Lake Lucerne.

Danny just ran up the walls on top rope so I challenged him a bit and his third climb ever was already a 5a lead. Very impressive indeed! We also struggled with the additional difficulty of having slightly too short ropes for the wall, so the belay had to scramble a bit and be very careful. Q got to climb the final lap of the day in the dark, simulating the proper alpine experience by using a head torch. An afternoon well spent.

I climbed:

  • Sänf, 5a
  • Via Bella, 5c+
  • Füfer, 5c



Hermannsdalstinden (1029m), Lofoten, Norway

After driving up the beautiful coast of Norway for about 2000 kilometers we arrived for a week of camping and hiking on the Lofoten islands. Someone took the alps and threw them into the sea. This must truly be one of the most stunning places on earth. We visit tons of museums and explore all the roads there are (not very many). The southernmost point reachable by car is the village of Å.

...and suddenly the trail fell off a cliff.

We want to go hiking and pick the only trail we can find, not knowing that this is the attraction in the area. Of course I'm aiming for the highest point again, the Hermannsdalstinden. I've sort of eyeballed it and decided that it should be doable. On the way in we meet lots of other hikers, most of which carry overnight camping gear or stay at a hut halfway to the mountain. Hmm, must be a bit farther than I thought ;-) Anita accompanies me until the Djupfordheia at 510 meters and returns to camp from there.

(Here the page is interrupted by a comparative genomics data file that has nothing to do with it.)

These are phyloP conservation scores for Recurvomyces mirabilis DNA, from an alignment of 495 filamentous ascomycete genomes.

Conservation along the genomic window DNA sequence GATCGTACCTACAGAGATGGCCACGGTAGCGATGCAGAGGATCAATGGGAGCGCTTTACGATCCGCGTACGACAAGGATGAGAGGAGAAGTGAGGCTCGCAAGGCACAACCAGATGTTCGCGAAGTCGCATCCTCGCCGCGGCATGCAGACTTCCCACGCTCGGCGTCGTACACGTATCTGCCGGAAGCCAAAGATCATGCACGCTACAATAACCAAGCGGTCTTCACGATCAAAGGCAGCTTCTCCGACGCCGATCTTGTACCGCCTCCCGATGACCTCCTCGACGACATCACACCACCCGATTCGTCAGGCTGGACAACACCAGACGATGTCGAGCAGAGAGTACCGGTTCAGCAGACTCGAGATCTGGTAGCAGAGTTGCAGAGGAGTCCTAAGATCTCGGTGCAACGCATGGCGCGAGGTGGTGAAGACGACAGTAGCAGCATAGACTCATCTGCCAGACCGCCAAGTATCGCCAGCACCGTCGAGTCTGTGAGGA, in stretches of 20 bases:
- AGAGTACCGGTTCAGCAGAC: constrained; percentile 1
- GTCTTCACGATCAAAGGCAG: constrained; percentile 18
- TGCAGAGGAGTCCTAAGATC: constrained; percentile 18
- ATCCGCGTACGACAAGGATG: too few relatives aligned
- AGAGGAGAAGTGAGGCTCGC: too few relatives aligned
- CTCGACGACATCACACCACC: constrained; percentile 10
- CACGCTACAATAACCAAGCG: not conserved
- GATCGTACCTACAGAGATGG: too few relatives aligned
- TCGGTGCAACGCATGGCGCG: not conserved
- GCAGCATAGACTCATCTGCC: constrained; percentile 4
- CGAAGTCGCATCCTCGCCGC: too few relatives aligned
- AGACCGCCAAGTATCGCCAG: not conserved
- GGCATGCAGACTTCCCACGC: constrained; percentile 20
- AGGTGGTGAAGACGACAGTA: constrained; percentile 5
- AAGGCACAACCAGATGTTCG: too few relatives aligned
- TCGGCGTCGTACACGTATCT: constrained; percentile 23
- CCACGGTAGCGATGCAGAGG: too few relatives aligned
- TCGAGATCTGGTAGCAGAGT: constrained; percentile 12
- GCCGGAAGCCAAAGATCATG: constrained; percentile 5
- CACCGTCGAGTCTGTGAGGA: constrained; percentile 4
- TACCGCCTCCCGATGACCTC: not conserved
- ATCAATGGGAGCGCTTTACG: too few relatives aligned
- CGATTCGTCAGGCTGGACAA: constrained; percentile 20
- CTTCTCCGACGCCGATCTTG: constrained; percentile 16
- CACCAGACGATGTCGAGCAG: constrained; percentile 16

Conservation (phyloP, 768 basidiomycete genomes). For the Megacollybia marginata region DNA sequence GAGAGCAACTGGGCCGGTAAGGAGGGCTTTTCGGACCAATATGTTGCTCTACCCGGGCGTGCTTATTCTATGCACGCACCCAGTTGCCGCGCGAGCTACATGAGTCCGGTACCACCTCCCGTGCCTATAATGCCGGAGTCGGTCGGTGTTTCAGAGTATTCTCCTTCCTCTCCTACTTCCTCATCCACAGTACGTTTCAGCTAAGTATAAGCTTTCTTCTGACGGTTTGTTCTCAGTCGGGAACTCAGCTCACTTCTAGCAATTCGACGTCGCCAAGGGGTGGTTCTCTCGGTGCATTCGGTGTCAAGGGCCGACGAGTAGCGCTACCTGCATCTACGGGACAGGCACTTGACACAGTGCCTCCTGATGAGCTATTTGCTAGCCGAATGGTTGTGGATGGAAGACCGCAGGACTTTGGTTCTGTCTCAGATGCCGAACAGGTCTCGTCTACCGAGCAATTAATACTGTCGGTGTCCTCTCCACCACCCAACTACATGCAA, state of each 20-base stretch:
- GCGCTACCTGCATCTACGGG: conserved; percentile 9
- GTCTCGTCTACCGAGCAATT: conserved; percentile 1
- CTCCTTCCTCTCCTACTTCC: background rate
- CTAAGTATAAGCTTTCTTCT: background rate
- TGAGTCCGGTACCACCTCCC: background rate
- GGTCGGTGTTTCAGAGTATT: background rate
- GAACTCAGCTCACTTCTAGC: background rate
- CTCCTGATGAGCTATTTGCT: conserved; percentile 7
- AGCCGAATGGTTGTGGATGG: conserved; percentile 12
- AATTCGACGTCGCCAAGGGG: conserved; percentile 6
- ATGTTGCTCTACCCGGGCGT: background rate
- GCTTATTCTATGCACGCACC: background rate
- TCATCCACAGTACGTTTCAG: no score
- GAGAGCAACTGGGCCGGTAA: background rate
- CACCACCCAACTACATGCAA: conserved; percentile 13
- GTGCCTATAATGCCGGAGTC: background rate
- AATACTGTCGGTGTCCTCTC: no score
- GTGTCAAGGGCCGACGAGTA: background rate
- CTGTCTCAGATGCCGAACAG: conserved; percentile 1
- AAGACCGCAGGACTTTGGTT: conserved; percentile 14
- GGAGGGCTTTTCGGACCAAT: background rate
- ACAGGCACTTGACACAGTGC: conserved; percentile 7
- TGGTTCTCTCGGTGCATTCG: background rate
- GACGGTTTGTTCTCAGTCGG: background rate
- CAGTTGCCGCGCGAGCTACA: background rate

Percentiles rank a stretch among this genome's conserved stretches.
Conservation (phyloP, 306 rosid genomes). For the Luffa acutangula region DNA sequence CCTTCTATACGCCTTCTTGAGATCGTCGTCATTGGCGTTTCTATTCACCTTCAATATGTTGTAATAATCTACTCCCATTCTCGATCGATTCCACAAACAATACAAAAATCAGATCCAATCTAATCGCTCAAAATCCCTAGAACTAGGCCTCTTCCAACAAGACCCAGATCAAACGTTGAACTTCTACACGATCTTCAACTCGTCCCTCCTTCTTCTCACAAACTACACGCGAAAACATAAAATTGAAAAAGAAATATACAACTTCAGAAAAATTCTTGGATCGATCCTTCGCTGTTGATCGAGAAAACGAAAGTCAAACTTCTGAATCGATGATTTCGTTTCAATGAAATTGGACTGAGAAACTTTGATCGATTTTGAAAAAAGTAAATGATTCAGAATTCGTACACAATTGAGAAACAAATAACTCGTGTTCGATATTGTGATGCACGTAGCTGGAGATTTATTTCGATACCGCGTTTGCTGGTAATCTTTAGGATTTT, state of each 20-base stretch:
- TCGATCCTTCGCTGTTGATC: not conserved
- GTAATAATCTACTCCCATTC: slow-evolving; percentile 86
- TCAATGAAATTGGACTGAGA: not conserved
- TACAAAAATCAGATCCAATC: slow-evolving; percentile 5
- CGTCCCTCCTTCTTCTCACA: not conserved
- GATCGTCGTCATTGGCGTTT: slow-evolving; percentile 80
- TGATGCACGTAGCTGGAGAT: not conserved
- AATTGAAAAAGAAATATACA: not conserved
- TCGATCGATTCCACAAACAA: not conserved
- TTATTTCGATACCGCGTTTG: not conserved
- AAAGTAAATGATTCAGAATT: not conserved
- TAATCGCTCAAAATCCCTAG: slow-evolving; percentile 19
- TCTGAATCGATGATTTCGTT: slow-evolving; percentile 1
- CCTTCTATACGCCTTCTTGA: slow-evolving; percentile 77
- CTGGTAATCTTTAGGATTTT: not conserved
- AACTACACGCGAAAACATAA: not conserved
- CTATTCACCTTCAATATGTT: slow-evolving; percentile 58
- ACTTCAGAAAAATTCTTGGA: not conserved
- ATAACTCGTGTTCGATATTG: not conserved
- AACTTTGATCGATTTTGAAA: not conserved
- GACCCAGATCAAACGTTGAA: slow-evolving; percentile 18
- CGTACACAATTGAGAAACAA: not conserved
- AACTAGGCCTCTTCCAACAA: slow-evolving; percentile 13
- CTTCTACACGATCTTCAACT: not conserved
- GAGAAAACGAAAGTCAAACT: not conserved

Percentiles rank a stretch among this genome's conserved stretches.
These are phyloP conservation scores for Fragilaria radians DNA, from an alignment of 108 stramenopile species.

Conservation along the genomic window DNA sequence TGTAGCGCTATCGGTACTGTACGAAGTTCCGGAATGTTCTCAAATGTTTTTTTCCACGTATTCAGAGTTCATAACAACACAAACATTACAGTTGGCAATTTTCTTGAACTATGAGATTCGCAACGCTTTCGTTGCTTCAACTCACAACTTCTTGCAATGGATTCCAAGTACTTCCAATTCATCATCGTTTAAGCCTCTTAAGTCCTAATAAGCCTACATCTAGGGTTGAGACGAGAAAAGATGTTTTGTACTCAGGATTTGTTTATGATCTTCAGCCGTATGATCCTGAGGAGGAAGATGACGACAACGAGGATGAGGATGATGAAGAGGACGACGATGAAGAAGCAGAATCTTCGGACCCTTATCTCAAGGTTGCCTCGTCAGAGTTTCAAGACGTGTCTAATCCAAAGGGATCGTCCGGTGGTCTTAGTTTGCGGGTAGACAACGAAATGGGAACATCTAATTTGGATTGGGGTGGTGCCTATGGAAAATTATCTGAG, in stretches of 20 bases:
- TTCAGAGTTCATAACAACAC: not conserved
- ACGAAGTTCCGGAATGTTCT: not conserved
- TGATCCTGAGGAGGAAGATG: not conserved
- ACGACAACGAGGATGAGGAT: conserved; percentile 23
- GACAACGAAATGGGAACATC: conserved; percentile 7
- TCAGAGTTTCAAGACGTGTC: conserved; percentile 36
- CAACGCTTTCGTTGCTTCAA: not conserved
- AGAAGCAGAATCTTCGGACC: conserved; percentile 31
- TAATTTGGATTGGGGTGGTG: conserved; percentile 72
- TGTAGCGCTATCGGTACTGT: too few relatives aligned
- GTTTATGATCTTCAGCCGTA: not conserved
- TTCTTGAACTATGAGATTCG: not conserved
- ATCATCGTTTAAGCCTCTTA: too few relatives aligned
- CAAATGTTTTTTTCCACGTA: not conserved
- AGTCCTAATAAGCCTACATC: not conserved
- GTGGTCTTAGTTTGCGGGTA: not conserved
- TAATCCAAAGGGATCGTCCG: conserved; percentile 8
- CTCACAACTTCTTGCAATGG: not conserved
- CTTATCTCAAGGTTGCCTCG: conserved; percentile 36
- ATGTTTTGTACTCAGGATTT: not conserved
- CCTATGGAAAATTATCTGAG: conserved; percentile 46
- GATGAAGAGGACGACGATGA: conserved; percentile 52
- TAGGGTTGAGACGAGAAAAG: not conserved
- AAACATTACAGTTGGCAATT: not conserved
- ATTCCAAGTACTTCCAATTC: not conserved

Deepwater solo opportunities? Hermannsdalstinden in the far right corner.
View towards the Djupfjord bridge.
The village of Vindstad, only reachable by boat.

The trail is good, but very muddy. It follows a cascade of lakes up into the mountains, hugging steep slopes. The ground is such that you often only have a thin layer of moss and mud barely sticking to the rock. In many places this carpet has eroded and slid off the mountain, necessitating creative way finding. We had perfect blue skies on our way up and will have them again on the way down, but exactly on the summit of all places I'm shrouded in a cloud despite waiting for it to clear for forty minutes. A fantastically beautiful place!

Don't misstep here.
The summit trolling me: perfect views all the way up and suddenly I'm sitting in a cloud.
The view towards the south was still "OK" ;-)
The village of Reine in the distance. One of the most pittoresque I've ever been to.